Mitch McConnell on Wednesday refused to condemn President Donald Trump’s call for officials to stop counting ballots in the General Election, but said the federal government shouldn’t interfere with how states run their elections.
Trump said early Wednesday morning that his campaign would go to the U.S. Supreme Court to ask for “all voting to stop” despite the ongoing counting of absentee ballots cast while polls were open across the nation.
During a press conference at Louisville’s Omni hotel the day after McConnell easily secured his seventh term in the U.S. Senate, McConnell said, “claiming you win the election is different than finishing the counting.”
“What we’re going to see here in the next few days, both in these Senate races and in the presidential race, is that each state will get to a final outcome,” McConnell said.
Though election results in key swing states still remain uncertain the day after Election Day, McConnell cruised to victory over Democratic challenger Amy McGrath, winning by about 20 percentage points.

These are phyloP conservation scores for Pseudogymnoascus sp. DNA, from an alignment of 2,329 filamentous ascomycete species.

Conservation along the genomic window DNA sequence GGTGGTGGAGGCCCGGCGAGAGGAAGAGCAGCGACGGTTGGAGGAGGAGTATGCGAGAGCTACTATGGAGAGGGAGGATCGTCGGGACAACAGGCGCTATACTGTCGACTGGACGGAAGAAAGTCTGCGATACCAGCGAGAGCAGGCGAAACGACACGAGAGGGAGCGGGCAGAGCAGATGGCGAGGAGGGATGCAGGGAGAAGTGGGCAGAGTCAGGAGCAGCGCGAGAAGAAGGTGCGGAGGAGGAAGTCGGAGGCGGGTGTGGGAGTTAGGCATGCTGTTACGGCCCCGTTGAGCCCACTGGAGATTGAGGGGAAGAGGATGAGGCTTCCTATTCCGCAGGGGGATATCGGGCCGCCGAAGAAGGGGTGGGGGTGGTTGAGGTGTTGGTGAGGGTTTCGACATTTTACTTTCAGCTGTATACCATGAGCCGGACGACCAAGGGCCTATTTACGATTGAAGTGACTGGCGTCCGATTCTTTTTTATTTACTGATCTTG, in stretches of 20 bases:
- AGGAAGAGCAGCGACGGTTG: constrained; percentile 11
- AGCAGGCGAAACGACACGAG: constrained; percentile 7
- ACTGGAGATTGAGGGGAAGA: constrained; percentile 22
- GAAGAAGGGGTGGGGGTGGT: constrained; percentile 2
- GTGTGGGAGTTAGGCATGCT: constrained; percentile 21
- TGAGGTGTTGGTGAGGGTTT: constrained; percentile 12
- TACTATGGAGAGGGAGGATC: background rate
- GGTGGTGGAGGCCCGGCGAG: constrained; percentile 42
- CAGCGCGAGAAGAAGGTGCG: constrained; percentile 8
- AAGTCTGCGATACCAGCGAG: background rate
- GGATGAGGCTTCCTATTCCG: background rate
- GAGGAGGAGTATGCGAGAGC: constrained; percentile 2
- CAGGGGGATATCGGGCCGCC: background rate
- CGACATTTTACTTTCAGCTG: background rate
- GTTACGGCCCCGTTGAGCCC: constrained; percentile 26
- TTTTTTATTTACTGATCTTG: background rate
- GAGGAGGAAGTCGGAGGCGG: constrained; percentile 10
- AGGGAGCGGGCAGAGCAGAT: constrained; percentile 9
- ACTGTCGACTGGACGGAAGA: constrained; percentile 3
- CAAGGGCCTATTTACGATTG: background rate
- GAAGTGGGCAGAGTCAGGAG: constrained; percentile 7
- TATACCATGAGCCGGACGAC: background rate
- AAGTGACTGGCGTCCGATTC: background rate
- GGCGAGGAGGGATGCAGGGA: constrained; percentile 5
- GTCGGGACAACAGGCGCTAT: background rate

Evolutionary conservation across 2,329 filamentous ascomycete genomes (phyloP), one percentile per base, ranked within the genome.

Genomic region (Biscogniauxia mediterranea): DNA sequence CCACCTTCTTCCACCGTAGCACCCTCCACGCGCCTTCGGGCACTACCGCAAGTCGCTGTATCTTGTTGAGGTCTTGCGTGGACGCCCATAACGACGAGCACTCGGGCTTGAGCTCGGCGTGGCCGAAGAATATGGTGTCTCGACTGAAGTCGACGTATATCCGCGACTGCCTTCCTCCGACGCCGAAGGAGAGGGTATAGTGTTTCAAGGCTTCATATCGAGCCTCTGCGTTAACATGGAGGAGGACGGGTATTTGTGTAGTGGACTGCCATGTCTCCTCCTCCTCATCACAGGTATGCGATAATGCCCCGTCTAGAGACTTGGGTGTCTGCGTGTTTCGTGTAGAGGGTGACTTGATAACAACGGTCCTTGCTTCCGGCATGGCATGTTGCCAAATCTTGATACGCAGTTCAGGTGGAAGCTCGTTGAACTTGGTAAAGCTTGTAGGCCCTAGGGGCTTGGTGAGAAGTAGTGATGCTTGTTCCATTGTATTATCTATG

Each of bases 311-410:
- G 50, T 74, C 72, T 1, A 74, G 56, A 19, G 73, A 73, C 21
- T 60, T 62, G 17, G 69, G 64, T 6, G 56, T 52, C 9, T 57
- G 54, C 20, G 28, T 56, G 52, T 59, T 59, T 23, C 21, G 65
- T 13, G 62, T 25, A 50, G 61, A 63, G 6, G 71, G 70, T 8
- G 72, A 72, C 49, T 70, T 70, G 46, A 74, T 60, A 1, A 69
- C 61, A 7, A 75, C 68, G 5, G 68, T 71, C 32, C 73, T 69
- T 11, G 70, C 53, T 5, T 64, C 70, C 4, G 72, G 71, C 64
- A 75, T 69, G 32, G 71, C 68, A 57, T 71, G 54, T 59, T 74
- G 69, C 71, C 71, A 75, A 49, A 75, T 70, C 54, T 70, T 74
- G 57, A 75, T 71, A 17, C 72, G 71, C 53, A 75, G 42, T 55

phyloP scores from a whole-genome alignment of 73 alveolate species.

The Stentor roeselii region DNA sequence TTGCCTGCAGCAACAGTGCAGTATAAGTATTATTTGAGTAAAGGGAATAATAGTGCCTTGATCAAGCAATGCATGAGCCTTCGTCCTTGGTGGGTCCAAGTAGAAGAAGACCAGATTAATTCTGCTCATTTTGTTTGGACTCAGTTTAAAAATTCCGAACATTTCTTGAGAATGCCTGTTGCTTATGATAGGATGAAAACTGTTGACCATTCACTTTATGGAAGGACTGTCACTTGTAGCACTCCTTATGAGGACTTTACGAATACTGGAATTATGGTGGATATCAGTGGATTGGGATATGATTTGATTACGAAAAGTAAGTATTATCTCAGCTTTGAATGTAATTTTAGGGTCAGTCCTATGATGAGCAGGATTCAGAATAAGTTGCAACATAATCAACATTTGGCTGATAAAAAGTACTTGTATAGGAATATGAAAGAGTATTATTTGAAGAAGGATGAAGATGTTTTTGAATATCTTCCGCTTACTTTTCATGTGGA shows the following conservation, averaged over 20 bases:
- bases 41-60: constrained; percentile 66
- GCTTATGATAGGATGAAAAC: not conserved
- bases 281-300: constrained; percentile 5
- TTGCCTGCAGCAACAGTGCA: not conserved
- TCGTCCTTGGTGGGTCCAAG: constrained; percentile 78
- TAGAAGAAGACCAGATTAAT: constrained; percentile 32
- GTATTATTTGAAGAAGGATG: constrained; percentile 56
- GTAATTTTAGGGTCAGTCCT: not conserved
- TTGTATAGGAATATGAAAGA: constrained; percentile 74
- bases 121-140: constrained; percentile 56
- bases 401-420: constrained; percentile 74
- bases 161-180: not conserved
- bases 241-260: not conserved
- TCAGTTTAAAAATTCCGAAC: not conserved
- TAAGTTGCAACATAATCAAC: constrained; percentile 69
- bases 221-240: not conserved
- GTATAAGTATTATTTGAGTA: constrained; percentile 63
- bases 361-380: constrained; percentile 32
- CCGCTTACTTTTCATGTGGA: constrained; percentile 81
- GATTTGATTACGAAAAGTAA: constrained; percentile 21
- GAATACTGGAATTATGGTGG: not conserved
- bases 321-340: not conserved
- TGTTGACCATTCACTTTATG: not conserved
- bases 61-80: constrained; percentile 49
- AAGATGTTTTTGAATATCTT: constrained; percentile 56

It’s still unclear if McConnell will retain his position as the Senate majority leader, which depends on Republicans keeping control of the Senate. A handful of key Senate elections are still awaiting final results.
McConnell said the presidential election, where former Vice President Joe Biden is leading in the popular vote, showed the “beauty” of the Electoral College.
“Imagine if you did not have the Electoral College and you had a close election in the popular vote count. When would the litigation ever stop? What the Electoral College guarantees is you have finality in 50 separate places,” McConnell said. “You get to a final outcome.”
McConnell said that Trump turned the race into a “cliffhanger, against everybody’s expectations,” by holding multiple rallies in the final days and weeks of the election.
Republicans also netted at least 12 seats in Kentucky’s House of Representatives, and two seats in the state Senate, adding on to their supermajorities in each chamber.
McConnell credited the Republican surge in Kentucky to opposition to former President Barack Obama and Trump’s popularity.
But McConnell said he was “disturbed” by Republicans’ loss of support in suburbs nationwide, and among women.
“I think we need to win back the suburbs. We need to do better with college-educated voters than we’ve been doing lately. And we need to do better with women,” McConnell said.